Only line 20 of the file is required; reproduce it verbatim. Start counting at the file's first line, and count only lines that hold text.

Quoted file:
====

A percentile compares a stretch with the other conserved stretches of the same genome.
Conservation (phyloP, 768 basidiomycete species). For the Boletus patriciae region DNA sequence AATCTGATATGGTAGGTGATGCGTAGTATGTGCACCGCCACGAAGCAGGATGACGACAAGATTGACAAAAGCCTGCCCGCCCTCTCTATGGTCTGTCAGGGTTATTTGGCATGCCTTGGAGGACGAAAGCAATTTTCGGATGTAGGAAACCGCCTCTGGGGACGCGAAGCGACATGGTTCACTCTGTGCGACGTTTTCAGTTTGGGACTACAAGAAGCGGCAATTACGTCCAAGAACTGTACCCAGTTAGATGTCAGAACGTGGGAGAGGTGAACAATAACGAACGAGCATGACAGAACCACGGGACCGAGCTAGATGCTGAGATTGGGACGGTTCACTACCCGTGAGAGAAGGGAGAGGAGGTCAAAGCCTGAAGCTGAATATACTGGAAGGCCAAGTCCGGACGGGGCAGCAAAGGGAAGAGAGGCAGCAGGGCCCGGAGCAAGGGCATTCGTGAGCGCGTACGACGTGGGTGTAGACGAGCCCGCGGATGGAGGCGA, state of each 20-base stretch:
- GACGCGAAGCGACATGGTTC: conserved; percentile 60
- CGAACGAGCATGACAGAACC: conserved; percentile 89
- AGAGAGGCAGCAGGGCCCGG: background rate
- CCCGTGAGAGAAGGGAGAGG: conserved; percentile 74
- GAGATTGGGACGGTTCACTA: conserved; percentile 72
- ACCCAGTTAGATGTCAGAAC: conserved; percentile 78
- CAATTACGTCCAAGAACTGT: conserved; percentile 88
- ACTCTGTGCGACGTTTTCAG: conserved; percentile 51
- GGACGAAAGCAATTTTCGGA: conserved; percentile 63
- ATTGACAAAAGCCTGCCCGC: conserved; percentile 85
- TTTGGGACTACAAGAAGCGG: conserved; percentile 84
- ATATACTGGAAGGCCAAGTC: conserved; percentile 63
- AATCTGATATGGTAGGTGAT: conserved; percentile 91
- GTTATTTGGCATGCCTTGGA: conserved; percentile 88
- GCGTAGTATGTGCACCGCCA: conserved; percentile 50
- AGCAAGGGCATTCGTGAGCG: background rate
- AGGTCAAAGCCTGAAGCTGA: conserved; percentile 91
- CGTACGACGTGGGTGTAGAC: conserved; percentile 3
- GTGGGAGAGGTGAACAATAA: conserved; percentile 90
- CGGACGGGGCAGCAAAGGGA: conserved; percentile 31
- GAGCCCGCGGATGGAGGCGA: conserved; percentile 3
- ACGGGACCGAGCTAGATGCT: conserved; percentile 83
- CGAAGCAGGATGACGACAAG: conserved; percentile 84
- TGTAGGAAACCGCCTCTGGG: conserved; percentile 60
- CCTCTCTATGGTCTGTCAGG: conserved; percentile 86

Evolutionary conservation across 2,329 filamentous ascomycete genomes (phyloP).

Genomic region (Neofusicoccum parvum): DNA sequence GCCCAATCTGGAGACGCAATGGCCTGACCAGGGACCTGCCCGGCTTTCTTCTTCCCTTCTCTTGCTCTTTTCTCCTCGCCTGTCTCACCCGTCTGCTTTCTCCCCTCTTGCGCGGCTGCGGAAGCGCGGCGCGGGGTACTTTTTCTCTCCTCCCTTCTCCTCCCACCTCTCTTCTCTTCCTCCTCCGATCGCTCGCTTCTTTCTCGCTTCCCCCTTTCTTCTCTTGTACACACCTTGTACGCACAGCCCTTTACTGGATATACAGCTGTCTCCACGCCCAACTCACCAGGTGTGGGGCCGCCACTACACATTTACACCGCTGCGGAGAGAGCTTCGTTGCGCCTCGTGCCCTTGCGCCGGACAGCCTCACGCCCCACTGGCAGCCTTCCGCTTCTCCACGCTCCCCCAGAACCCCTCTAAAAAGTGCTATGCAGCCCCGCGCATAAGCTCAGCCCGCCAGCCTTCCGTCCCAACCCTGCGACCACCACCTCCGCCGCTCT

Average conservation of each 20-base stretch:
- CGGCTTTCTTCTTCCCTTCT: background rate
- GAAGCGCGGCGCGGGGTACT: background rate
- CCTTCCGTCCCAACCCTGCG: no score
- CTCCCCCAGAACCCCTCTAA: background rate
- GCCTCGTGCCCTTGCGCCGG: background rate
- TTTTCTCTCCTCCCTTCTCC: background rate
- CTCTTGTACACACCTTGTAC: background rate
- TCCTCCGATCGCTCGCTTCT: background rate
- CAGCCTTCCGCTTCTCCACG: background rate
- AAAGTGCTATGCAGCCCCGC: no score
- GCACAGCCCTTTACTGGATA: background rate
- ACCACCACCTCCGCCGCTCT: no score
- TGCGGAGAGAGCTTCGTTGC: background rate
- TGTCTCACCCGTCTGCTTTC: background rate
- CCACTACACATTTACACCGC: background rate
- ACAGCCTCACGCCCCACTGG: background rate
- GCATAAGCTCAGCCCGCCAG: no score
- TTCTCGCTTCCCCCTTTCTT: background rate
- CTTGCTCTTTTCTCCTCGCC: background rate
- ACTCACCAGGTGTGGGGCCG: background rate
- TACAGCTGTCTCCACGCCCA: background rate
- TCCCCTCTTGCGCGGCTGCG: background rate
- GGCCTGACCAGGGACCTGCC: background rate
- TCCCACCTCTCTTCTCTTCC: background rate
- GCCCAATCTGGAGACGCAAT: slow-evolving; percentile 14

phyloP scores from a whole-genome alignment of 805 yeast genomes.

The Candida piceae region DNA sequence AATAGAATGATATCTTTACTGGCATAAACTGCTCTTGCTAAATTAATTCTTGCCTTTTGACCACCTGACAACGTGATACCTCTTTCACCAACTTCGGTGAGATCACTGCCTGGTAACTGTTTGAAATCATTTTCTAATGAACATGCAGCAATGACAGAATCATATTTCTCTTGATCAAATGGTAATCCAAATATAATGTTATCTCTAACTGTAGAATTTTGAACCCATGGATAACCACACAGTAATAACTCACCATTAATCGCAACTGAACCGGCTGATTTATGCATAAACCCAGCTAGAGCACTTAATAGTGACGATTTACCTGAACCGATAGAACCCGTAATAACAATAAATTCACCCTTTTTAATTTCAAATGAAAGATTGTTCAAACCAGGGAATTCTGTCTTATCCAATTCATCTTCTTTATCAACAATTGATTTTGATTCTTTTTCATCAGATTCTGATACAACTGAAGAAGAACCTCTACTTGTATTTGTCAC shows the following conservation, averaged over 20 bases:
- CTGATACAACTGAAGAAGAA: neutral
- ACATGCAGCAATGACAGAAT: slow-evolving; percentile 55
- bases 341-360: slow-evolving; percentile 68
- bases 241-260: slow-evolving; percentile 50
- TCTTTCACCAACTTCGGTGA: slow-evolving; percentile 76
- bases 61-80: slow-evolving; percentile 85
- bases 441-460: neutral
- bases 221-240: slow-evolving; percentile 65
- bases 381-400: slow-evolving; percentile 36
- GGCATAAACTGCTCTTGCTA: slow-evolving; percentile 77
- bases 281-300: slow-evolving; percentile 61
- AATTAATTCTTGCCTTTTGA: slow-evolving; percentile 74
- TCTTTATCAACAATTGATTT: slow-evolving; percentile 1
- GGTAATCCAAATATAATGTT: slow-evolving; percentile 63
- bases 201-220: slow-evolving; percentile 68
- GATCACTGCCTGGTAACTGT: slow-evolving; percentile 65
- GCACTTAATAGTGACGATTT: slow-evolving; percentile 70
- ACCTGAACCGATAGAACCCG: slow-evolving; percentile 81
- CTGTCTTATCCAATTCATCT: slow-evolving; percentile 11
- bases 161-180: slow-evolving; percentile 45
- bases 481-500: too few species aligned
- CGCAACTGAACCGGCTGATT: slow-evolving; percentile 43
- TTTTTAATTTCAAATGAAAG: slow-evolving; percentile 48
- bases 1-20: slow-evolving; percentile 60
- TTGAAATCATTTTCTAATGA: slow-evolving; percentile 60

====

- CGTACGACGTGGGTGTAGAC: conserved; percentile 3